But what it will do is make it easier to carry out reforms which, Mogielnicki argued, won’t be abandoned. “There’s no doubt that we’re moving toward a greener future,” he told DW. “It’s just unclear when that’s going to happen. That’s why states are making a huge push to forge into new energy markets, such as hydrogen.”
‘Blood in the water’
Karen Young, founding director of the Program on Economics and Energy at the Middle East Institute in Washington, agreed. The Gulf states in particular are capitalizing on this moment, she said — and not just thanks to higher oil prices but also on the general market volatility.
The prospect of increasing inflation and food shortages, combined with higher oil prices, will exacerbate differences between countries in the region, she said. Oil-producing nations will weather crises better because all that cash means they have an advantage over their neighbors.
“As part of their foreign policy, Gulf states have directed foreign aid and direct investment to support certain governments at certain moments,” Young explained. Now they have more resources to do that.
For example, Egypt has been particularly hard hit by repercussions from the Ukraine war and was forced to devalue its currency in late March. At the end of that month, Saudi Arabia deposited $5 billion (€4.75 billion) in Egypt’s central bank to shore up its economy. Saudi Arabia’s increasingly wealthy state-backed Public Investment Fund will also be investing further in Egypt.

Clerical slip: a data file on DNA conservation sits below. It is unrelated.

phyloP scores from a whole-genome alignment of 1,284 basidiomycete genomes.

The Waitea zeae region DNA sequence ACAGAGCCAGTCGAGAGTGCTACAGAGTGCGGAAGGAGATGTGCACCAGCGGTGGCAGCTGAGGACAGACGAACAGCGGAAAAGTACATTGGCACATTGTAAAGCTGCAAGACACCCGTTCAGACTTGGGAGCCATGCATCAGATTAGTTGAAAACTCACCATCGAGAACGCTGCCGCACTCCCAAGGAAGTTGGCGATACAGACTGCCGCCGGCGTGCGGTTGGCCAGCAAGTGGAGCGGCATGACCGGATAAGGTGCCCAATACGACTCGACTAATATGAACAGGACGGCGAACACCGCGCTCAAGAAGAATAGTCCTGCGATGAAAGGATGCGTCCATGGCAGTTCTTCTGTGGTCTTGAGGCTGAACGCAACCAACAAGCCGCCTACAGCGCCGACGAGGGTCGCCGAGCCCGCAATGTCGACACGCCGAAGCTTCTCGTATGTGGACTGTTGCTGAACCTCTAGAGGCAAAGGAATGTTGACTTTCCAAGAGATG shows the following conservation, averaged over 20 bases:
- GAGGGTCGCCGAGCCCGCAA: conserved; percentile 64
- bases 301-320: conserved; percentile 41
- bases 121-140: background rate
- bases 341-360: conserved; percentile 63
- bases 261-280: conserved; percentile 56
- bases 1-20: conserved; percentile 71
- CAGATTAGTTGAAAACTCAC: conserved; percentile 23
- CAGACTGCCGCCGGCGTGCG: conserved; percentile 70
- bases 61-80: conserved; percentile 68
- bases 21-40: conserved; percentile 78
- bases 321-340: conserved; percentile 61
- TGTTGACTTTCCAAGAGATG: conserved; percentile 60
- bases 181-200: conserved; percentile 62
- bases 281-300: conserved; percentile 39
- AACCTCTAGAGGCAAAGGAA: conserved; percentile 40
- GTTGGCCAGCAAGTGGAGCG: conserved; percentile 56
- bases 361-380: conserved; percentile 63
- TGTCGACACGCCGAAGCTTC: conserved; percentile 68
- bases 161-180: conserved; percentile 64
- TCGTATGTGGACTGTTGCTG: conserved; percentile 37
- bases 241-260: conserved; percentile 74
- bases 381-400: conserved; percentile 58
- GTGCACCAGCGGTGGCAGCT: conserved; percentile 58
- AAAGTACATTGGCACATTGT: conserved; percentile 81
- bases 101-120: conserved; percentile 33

And gas-producing Qatar, whose energy exports will hit $100 billion (€95 billion) for the first time since 2014, has also promised investments of around $5 billion in Egypt.
“There’s blood in the water,” Young explained. “They’re basically on a shopping spree. It is opportunistic but it also makes financial sense.”
However experts don’t believe that having more cash will encourage Gulf states to embrace unwelcome foreign policy adventurism.
“Although this windfall creates opportunity for interventions, it may be that Gulf states are going to seek more of a return on investment and focus on their domestic agendas and future positions, including their own security,” Young said. “We are more likely to see investments in domestic defense and technology at home.”
It’s a different story in Iraq though, said Renad Mansour, project director of the Iraq Initiative at British think tank, Chatham House. There the problem isn’t necessarily oil prices but the country’s various ongoing problems with governance, competing political interests and corruption.
In the short term, having adequate cash to cover all of the state’s costs might bring competing political elites together because they are not under as much pressure to fight for a share of the federal budget, Mansour told DW.
But higher oil prices are unlikely to speed up or slow down reforms in Iraq. While the country’s economic “white paper” held some good ideas for economic reform, it ignored political realities, Mansour added.
“So yes, logic suggests that there is less of an incentive to try and reform when oil prices are high,” he concluded. “However, even when the oil price is low, we still haven’t seen much reform in Iraq.”